People’s History of Pop interviewed Jez Collins, the man behind the Birmingham Music Archive, about ‘activist archiving’ and uncovering Birmingham’s pop music heritage
In 2008, Jez Collins wanted to find out more about the musical history of his city, Birmingham, but when he went looking for books in the local library, he found nothing about music from Birmingham. When he read music magazines, Britain’s second biggest city rarely got a mention amidst talk of London, Manchester and Liverpool.
“I grew up in Birmingham. I didn’t go to Black Sabbath gigs or hang out with ELO but I went to venues and record shops. I thought I would ask the general public, what is our history? What is it for you?”
So Jez set up the Birmingham Music Archive to capture the histories of well-known bands such as Black Sabbath, ELO, UB40, Duran Duran, Dexys Midnight Runners as well as individuals such as Christine McVie from Fleetwood Mac, Nick Mason from Pink Floyd. But he also wanted to ensure that bands who might have existed only for a short time, maybe who never released any records but who meant a lot to their fans and their city, were represented. He wanted them to also have the opportunity to share their histories and tell their stories. It’s not just about the bands either. The BMA celebrates the seminal venues and incredible clubs and gig venues as well as highlighting the role the city has played in the development of genres such as reggae and bhangra.
The archive is a website collecting content and memories relating to Birmingham bands, club nights, promoters, festivals, managers, fanzines, venues, record shops and more. Birmingham music lovers can send in photos, ticket stubs and memorabilia as well as comment beneath other people’s contributions.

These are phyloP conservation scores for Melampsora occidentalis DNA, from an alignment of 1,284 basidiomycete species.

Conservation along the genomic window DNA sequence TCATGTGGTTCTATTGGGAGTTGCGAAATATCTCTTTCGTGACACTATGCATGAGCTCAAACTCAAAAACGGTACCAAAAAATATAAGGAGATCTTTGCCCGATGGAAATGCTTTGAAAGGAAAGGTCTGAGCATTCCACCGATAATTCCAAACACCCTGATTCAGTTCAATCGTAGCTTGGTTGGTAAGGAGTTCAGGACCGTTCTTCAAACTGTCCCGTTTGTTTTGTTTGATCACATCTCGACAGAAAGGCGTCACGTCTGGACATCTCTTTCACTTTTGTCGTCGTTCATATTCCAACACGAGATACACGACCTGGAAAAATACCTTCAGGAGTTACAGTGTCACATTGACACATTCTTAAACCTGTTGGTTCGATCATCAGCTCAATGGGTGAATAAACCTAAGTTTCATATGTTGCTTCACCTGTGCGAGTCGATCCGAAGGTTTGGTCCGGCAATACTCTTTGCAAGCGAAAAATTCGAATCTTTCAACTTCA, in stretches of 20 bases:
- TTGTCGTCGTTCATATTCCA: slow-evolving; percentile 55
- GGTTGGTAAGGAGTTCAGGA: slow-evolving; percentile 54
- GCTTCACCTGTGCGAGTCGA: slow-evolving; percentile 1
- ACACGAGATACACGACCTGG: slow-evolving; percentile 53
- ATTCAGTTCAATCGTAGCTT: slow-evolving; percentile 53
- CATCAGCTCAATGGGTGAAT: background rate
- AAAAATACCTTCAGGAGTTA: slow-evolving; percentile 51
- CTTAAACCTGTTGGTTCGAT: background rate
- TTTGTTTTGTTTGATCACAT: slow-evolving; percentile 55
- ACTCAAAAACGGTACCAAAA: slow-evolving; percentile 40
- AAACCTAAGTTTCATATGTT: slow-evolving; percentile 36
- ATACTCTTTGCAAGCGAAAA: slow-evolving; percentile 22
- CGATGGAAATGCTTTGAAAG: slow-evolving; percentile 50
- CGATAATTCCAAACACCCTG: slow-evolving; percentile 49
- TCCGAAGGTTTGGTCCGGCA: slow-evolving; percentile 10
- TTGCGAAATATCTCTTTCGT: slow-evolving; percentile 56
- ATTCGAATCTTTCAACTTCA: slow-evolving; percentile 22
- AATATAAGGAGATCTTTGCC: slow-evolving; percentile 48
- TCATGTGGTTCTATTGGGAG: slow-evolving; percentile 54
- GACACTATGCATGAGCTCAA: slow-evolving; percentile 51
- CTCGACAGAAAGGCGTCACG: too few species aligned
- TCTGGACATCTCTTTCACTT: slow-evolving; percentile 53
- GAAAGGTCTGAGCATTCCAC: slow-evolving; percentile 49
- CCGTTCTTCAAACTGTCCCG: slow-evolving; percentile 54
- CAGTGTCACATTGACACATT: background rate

Each memory often brings new ones from others who shared the same experiences. “A ticket stub, if you make it available, it actually triggers and prompts memory. It draws other people in. You don’t have to know the person who posted it, you don’t have to have been in the club at that time, but it triggers the memories.”
“I class myself as a citizen archivist who engages in activist archiving”, says Jez. “My history is not represented in the British Library or the National Gallery or Birmingham museums. We’ve taken it upon ourselves to investigate our own history. It’s important because popular music has never been deemed as an integral or important part of our cultural heritage…Actually, this is our history and it’s important to us and it matters that we preserve it.”
Jez knows that only too well because, like many people, he has saved stuff from his years of being a music fan that elicits important memories. When asked what his favourite piece of memorabilia is, he answers, “I don’t know, I have so much stuff. I think it would be my badge collection. It’s not a massive badge collection, but it’s badges I can relate to certain times, certain people, and certain moments in my life. I think that would be the one collection that encapsulates a particular period in my life. Or maybe a Bob Dylan ticket as well. Or a Bowie ticket. I’m going to stick with the badges.”
The BMA is a labour of love and Jez is also a full-time academic at Birmingham City University, researching the role of popular music in collective and individual identities. “The academic work I am trying to do is to show that these things are extremely important and if we do not recognise them and we do not save them, then we are going to lose huge amounts of our cultural heritage.”
As well as their work online, the BMA will be co-hosting ‘Is Anyone Out There?’ Documenting Birmingham’s Alternative Music Scene 1986-1990 exhibition about Birmingham’s alternative music scene at Birmingham City University from May 3-28 2016.